The therapy options are determined on the tumor’s diagnosis. Alternative therapies, such as chemotherapy or radiation, may be utilised if the tumour cannot be removed. Radiotherapy destroys cancer cells while chemotherapy prevents cell division. Surgical excision may limit tumour spread, however if the tumour cannot be removed, other therapies such as radiation may be explored.


Tumour and Cancer Recovery and Management in Hamsters

The removal of tumours and cancer therapies differ based on the type and therapy chosen. Skin malignancies are readily removed, whereas malignant tumours may need several rounds of treatment. Because of the long-term consequences, recovery might take months. Due to tumour excision, hamsters may undergo dietary adjustments and activity limits. Due to the possibility of recurrence, owners may choose not to seek sophisticated therapies for hamsters.

How to Improve Your Hamster’s Lifespan  

By giving your hamster the right nutrition, environment, and care, you may help them stay healthy and live longer. 

  • Diet

The primary component of a hamster’s diet should be a commercially available pelleted rodent food meant for mice and rats. Nutritional deficits in vitamins, minerals, and amino acids may result from diets heavy in seeds. They are also high in sugar and fat, which can cause diabetes and obesity. 

Grain, fruit, and vegetable treats can be given to your hamster on occasion if you offer it a diet that is properly balanced. Avoid foods with excessive quantities of processed sugar and little fibre to promote hamster lifespan. 


  • Cage

Hamsters require ample space and can be housed in various cages, including commercial options made of stainless steel or plastic. Large cages with nest boxes and exercise wheels are ideal. Hamsters prefer absorbent, non-toxic bedding, and regular sanitization is crucial for their health. Avoid using cedar or untreated softwood, as they can cause liver disease.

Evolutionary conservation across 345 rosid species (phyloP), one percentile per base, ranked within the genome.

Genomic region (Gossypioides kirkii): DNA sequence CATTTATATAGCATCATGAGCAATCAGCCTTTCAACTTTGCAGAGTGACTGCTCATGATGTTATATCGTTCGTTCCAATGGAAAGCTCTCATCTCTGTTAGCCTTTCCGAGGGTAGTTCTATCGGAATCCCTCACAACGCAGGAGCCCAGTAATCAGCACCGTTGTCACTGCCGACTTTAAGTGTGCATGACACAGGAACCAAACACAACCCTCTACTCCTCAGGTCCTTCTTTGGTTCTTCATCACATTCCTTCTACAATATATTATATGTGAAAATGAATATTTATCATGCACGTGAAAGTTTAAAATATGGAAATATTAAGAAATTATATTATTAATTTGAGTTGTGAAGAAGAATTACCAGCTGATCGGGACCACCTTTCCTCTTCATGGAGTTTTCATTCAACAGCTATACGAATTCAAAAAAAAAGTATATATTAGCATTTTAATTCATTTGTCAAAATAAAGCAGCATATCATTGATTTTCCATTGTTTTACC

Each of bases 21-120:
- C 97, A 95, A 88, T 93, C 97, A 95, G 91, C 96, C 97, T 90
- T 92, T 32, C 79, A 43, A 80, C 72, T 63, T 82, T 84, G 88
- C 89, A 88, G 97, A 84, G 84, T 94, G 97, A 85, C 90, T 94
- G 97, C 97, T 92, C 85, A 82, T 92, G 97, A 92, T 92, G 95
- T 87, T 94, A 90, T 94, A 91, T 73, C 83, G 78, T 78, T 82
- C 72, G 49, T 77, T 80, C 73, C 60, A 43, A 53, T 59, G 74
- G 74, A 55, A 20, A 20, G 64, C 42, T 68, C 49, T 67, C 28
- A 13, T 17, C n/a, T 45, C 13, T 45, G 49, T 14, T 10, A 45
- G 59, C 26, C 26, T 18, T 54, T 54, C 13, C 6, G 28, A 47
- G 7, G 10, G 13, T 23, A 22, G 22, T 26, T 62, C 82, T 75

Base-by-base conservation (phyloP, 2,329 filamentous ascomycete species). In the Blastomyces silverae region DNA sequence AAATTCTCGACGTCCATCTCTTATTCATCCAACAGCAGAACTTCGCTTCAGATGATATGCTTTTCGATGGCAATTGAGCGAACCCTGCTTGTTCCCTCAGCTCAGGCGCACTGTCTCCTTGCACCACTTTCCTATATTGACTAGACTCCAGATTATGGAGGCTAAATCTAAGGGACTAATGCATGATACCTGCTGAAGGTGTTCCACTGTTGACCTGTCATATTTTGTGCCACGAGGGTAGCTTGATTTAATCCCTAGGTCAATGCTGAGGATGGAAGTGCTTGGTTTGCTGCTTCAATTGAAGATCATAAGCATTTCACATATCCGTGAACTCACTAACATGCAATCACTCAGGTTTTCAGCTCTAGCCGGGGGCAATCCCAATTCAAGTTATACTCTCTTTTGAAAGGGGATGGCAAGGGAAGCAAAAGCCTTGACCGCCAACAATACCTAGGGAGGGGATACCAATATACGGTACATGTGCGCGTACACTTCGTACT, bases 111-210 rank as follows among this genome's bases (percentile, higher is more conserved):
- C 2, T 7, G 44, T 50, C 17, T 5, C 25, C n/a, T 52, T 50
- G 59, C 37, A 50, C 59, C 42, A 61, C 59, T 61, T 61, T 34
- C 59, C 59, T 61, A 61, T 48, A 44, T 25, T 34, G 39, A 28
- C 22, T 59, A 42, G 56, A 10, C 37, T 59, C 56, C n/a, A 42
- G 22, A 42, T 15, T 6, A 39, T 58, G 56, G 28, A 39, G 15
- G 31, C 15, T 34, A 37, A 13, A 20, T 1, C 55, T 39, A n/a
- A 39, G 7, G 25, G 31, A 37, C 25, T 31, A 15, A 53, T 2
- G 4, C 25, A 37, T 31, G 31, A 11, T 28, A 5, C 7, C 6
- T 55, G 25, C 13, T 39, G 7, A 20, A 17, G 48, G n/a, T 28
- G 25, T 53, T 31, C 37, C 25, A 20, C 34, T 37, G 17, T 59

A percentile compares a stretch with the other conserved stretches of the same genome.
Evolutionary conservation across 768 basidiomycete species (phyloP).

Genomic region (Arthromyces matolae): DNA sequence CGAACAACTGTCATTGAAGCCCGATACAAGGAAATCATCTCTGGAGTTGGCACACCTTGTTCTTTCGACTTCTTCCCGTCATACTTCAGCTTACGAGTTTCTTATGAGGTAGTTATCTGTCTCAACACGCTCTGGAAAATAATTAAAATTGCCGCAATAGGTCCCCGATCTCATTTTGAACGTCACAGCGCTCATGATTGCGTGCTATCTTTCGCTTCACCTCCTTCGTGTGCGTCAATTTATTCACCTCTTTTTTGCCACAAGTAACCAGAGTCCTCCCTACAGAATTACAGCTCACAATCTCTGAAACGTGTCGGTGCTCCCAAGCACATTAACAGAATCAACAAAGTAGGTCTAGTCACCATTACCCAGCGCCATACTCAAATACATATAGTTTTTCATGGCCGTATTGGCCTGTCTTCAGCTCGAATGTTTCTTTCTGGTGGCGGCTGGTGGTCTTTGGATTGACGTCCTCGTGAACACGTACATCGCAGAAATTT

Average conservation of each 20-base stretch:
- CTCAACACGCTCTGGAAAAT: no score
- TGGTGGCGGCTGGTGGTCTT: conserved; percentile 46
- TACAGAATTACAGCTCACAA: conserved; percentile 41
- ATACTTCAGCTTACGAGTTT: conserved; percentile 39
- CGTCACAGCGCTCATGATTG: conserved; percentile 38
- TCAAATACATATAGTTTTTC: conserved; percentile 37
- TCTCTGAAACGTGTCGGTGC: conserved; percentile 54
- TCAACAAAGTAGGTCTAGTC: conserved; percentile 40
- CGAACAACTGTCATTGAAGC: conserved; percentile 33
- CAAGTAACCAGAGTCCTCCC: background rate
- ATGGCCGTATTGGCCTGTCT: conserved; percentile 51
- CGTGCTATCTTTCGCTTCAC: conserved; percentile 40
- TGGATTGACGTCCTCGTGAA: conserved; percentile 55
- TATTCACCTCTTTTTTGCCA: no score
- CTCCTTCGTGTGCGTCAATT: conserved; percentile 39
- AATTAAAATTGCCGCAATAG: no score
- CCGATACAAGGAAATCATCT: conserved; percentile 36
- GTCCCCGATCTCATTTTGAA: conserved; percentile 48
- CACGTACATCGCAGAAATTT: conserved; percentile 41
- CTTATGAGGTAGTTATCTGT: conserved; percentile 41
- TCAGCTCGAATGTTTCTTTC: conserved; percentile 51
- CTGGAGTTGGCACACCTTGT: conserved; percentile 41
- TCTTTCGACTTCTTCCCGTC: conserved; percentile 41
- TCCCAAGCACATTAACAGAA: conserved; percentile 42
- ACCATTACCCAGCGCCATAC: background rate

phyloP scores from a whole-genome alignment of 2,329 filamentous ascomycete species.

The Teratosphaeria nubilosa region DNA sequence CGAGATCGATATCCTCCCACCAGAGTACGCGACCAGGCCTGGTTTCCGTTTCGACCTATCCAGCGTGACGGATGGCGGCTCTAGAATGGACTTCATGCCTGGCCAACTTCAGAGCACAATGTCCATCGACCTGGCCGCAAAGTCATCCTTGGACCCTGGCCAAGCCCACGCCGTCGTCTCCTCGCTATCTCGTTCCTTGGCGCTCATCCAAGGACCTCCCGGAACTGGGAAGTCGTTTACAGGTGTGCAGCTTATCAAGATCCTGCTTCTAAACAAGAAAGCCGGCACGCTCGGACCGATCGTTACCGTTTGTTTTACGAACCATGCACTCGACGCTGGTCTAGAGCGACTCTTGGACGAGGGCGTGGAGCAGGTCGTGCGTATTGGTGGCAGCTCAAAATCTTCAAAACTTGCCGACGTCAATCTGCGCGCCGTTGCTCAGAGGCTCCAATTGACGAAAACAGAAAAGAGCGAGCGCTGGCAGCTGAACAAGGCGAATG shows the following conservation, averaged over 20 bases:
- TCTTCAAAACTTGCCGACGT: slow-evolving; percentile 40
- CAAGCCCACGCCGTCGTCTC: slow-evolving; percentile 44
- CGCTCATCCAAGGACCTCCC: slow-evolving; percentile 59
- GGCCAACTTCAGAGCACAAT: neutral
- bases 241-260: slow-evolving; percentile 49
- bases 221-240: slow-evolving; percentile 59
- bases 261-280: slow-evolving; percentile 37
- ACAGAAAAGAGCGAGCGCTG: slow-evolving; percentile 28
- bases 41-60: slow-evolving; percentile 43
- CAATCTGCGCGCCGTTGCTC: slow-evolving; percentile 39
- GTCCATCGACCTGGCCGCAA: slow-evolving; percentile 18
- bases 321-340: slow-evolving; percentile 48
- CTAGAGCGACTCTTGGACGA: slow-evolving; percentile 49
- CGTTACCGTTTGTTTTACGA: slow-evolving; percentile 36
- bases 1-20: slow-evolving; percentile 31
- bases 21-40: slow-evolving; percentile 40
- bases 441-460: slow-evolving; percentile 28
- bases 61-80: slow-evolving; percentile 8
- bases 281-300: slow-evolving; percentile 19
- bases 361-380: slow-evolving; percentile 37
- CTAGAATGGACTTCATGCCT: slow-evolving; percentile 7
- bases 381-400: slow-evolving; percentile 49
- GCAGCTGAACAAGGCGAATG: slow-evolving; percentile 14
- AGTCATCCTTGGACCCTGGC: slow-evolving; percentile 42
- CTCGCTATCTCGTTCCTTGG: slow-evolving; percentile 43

• Temperature 

Finally, maintain the room’s temperature between 68 and 79 degrees, with a suggested humidity level between 30 and 70%, to assist keep your hamster happy and healthy. 

  • Medical needs of hamsters 

To maintain their health and avoid dental disease, hamsters need to see their veterinarian each year. Veterinarians are able to do a comprehensive examination, keep track of weight, and look for dental problems. On their hips, hamsters have elevated, pigmented glands that might resemble tumours or thinning hair. Hamsters in good health are attentive, have bright eyes, and have normal-length nails and teeth.


They could conceal disease until it has sufficiently advanced. Cough pouch impaction, respiratory problems, diarrhoea, skin sores, obesity, dental disease, vision problems, and heart disease are examples of common ailments. Tularemia, lymphocytosis, and ringworm are a few examples of zoonotic illnesses that may transfer to people. Given that hamsters can contract illnesses from people, including influenza and COVID-19, it is essential to discuss these concerns with a veterinarian and a human health professional. 

  • Cleaning Needs for Hamsters 

A fresh food bowl and water sipper must be supplied every day for hamsters. The cage should be cleaned once a week or as needed, and a water bottle is typically utilised. Water bottles that are fastened to the side of the cage allow hamsters to drink as well. Diluted bleach can be used to avoid respiratory and skin irritation, but the cage needs to be completely washed after cleaning. For long-haired breeds, regular brushing and nail trimming are important. Most hamsters keep themselves clean, but some, particularly Dwarf types, like to take frequent sand baths. To avoid causing respiratory discomfort, it is essential to remove the sand from the cage after washing.


  • Handling Hamsters 

Hamsters are bad pets for young children since they are nocturnal and easily startled. Owners should handle them with two hands, carefully cupping and holding the scruff of the neck firmly but softly. To begin socialising and taming hamsters, provide modest, high-value snacks and daily handling. They grow friendlier and more content to spend time with their owners as a result. If a hamster is cooperative, daily engagement should begin with brief, repeated bursts and then progress to longer periods of time. This method produces placid, tame, and seldom aggressive hamsters.